• Toned my self-control muscle, so now it is easier for me to say no
  • Greater contentment and appreciation for what we have
  • We used up quite a bit of the food we had stored up, but there was still a lot, so we have more work to do
  • We ate healthier meals, because I was cooking most of our food at home

What did you eat all month?

Trying to use up the food we had on hand led to me crafting some creative, but delicious meals throughout the month. I even have a few new favorites! Here are a few of them.

Homemade Vegan Sushi Very Veganish
Homemade Vegan Sushi with Cucumber, Avocado and Carrot
Jamaican Peas and Rice Very Veganish
This is one of my new favorites! Jamaican Peas and Rice with lots of thyme. Recipe coming soon! Next thyme, I will add a scotch bonnet pepper for flavor. My Jamaican friend promises me it won’t get too hot. We’ll see…
Lemon Herb Pasta with Snow Peas Very Veganish
Lemon Herb Pasta with Snow Peas – this is light and fresh and delicious cold, warm or hot.
Oatmeal with sliced bananas and hot tea Very Veganish
Oatmeal with sliced bananas and hot tea was a staple breakfast
Jasmine Rice with Sauteed Ong Choy Very Veganish
Jasmine Rice with Sauteed Ong Choy. This is the first time I’ve made ong choy at home and I loved it.
Vegan Banh Mi Very Veganish
Vegan Banh Mi with Garlic Soy Marinated Tofu
Whole wheat spaghetti with marinara sauce Very Veganish
Whole wheat spaghetti with marinara sauce. I had been hesitant to make this brand of pasta, because I hadn’t tried it before but it was delicious and wasn’t gritty like some whole wheat pastas can be.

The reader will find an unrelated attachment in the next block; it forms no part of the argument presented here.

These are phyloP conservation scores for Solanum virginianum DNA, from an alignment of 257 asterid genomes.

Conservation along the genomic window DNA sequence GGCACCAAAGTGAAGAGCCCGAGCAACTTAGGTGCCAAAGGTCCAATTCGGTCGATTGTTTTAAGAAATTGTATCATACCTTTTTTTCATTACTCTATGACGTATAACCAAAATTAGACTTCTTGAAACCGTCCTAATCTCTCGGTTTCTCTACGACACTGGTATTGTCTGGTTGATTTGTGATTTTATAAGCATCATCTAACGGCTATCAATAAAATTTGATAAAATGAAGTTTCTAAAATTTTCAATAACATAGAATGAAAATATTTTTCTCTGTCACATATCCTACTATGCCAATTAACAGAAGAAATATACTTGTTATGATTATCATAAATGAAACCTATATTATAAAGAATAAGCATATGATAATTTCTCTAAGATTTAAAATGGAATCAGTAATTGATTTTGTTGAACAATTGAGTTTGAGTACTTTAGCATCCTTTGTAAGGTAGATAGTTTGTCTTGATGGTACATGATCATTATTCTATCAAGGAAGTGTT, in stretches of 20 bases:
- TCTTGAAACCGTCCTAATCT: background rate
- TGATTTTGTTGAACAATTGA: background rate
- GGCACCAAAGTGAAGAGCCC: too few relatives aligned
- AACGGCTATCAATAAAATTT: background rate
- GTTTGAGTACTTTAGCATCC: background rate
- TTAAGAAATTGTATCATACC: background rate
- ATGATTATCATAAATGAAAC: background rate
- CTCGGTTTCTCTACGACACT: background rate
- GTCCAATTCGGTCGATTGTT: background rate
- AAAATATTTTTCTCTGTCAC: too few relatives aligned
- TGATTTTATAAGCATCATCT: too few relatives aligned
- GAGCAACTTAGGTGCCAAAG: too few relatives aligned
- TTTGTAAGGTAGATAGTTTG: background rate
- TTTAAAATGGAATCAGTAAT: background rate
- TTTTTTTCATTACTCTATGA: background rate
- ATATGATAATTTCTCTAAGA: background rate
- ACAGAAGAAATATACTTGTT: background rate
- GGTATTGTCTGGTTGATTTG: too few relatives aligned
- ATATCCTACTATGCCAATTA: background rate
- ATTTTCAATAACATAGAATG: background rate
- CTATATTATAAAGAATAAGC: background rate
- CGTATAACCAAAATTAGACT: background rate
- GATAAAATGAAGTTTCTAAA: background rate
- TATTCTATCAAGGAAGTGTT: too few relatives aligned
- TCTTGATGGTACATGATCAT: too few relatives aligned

There were also plenty of homemade beans, roasted potatoes and vegan mac n cheese with my simple FauxVeeta cheese sauce.

All in all, it was a good exercise in self-control, restraint and gratitude, all qualities I plan to continue working on. Not to mention, the practical $ savings and using up some of our pantry items.

Does this sound like something you would like to do? Do you think you would benefit from it? Let me know below in the comments!

Abi Cowell
Abi Cowell is a pasta-slinging food and travel blogger with a cup of tea in one hand and her phone in the other. She believes that making even small changes in what you eat can improve your health and quality of life. Her family of four travel for fun and purpose, homeschooling on the road and love sharing their fun adventures and tips for family travel with you.

4 Comments

  1. Oh I see! Creamer is necessity but toys aren’t?? Your experience is very impressive. It is all about self-control. Many times I’ve thought ‘nothing in the house for dinner!’ But at the same time I’m not feeling like the grocery store. So I open my pantry or freezer and find I so do have the makings of a dinner. Just didn’t bother to look or use my imagination. Nice reminder. Thanks!

    1. Without question, creamer is an absolute necessity. Creamer and pasta. If we had run out of pasta, I would have made an exception for that too, but we are well stocked. 😀

      Yes, I do the same thing! I get into ruts where I make the same things over and over and if we don’t have the ingredients for those meals, then there’s “nothing in the house for dinner”. I find great satisfaction in making a delicious meal out of what we have on hand. I feel like it would be a great skill if I was ever stranded somewhere. 😀

  2. Some of my best recipes are born from necessity. One Friday night, it was a Ben Johnson day – as my mother used to call it -,there was “nothing” to make dinner. Howver, in the pantry were two large tins of albacore tuna. My husband’s favourite curried tuna was created that night. This dish has become one of our favourite dishes. It is so quick and easy to make also.

    1. Yes! Exactly. Some of my best recipes have been born from just putting together what we have on hand, as well. I hope we create a few more favorites as we continue this experiment/practice.